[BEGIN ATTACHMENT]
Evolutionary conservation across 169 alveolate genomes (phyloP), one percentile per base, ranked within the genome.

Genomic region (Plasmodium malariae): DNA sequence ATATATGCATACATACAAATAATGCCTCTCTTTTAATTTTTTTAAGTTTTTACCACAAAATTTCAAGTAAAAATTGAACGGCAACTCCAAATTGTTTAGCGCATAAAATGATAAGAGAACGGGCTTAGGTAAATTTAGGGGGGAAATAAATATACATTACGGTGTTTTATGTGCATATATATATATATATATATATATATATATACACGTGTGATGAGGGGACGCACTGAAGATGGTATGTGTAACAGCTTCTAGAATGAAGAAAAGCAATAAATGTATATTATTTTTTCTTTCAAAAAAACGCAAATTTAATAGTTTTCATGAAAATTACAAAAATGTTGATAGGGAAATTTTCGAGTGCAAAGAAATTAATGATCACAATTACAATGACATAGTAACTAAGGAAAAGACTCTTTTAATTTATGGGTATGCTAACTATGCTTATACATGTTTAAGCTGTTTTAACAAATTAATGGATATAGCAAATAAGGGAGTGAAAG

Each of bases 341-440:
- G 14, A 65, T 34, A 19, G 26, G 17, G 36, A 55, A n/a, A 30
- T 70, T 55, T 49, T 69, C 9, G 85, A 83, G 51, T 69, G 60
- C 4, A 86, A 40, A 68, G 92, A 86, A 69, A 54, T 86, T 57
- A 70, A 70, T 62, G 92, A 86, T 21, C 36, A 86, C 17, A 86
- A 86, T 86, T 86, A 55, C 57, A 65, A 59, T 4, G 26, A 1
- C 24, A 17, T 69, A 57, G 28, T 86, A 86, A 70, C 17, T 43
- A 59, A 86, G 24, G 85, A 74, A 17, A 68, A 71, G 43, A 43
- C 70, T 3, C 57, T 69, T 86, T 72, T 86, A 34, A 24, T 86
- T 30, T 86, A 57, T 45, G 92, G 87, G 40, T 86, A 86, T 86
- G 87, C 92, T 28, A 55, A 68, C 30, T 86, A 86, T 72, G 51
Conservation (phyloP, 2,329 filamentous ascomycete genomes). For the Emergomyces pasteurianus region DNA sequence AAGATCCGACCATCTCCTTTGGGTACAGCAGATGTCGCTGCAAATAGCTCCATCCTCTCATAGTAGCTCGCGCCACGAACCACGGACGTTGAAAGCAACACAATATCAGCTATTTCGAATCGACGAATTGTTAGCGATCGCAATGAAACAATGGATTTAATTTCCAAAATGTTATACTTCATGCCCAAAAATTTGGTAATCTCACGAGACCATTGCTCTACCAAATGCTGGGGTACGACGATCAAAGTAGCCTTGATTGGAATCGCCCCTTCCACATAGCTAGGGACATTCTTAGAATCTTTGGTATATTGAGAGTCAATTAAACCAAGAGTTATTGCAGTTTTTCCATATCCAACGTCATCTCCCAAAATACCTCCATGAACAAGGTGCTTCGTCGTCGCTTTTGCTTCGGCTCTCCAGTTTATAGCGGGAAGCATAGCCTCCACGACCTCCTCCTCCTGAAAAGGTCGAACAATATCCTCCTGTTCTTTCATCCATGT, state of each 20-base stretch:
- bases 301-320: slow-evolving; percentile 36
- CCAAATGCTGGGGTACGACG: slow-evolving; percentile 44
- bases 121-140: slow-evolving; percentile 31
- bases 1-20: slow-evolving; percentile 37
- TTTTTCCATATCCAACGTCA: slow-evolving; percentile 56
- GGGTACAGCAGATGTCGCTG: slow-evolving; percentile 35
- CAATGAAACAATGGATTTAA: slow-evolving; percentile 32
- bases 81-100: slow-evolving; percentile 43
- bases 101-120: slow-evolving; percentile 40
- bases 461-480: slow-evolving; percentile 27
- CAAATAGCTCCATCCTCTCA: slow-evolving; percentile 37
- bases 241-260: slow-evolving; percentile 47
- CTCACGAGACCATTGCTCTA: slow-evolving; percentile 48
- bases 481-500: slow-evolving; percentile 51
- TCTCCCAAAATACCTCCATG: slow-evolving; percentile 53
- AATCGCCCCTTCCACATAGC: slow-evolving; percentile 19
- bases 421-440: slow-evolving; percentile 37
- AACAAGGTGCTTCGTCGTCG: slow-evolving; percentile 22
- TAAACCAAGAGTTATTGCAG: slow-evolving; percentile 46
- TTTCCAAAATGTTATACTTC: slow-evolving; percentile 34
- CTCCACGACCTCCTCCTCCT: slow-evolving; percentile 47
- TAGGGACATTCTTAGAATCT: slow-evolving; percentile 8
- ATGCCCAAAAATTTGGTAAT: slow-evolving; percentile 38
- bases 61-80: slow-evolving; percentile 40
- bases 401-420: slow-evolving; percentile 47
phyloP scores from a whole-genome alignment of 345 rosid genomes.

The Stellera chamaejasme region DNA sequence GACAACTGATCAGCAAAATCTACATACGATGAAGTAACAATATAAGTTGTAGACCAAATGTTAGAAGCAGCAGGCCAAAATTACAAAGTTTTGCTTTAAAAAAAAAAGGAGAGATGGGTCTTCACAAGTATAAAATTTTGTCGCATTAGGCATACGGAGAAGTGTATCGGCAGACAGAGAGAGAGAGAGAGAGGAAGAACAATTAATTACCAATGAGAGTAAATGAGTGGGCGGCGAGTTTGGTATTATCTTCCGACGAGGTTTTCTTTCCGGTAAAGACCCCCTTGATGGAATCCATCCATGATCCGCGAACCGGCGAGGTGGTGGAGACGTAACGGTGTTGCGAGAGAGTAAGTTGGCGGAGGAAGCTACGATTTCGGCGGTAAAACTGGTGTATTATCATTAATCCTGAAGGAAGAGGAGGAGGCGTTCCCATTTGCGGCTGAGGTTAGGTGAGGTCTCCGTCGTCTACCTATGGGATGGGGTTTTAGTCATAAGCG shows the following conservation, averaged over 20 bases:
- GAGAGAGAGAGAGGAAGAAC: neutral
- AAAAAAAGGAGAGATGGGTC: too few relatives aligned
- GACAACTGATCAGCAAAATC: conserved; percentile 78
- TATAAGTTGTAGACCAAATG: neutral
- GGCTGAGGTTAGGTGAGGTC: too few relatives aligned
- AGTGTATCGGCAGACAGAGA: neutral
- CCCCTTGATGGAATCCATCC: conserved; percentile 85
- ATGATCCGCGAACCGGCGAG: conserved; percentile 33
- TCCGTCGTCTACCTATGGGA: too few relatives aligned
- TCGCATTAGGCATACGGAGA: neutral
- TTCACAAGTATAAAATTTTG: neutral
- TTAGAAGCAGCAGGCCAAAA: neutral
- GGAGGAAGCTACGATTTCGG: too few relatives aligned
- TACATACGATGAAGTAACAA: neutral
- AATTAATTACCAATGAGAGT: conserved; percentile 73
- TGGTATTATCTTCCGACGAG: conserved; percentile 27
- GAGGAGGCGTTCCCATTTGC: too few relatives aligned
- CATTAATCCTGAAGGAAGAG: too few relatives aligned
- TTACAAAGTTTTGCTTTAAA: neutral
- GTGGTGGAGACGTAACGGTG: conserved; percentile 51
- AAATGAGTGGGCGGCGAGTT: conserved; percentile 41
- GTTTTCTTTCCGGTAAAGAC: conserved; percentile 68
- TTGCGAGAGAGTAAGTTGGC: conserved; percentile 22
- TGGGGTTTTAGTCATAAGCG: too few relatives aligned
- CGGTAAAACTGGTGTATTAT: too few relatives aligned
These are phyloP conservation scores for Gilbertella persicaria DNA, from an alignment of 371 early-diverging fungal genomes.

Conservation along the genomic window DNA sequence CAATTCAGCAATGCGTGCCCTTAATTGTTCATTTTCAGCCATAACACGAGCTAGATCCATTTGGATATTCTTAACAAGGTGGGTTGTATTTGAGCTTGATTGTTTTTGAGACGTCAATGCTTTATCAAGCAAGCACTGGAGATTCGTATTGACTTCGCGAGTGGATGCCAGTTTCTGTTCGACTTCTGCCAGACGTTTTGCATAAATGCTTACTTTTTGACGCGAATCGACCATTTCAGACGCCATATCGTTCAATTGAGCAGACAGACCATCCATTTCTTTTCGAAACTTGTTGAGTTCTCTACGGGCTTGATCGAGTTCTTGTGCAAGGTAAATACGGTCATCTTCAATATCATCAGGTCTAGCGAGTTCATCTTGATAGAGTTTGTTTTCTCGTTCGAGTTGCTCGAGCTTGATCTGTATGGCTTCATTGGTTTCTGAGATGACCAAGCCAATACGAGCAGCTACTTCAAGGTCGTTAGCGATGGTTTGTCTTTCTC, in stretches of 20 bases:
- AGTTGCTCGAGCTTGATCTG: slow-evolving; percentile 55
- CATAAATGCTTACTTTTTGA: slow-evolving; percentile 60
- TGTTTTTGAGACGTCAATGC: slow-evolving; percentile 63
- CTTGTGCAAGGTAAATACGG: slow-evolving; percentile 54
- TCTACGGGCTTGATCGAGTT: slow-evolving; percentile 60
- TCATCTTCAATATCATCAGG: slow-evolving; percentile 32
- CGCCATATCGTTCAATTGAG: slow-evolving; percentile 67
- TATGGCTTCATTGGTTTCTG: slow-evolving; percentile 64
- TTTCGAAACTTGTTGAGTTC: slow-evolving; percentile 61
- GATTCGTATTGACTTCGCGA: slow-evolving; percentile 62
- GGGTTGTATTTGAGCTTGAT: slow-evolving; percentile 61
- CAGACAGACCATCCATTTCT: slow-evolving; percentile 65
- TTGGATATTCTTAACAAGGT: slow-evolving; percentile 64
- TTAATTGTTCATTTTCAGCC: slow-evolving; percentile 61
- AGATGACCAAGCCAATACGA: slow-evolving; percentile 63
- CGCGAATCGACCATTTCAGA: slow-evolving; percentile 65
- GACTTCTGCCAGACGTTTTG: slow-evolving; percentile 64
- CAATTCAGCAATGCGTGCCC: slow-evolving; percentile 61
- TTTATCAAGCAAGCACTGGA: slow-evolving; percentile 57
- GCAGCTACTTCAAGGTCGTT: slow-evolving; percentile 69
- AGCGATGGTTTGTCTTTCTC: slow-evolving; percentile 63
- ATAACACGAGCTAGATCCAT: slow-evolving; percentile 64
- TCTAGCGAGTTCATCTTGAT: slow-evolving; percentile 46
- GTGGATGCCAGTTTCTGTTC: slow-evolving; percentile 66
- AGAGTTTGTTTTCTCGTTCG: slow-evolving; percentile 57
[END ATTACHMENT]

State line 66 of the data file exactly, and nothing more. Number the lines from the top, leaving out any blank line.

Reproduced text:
- CGGTAAAACTGGTGTATTAT: too few relatives aligned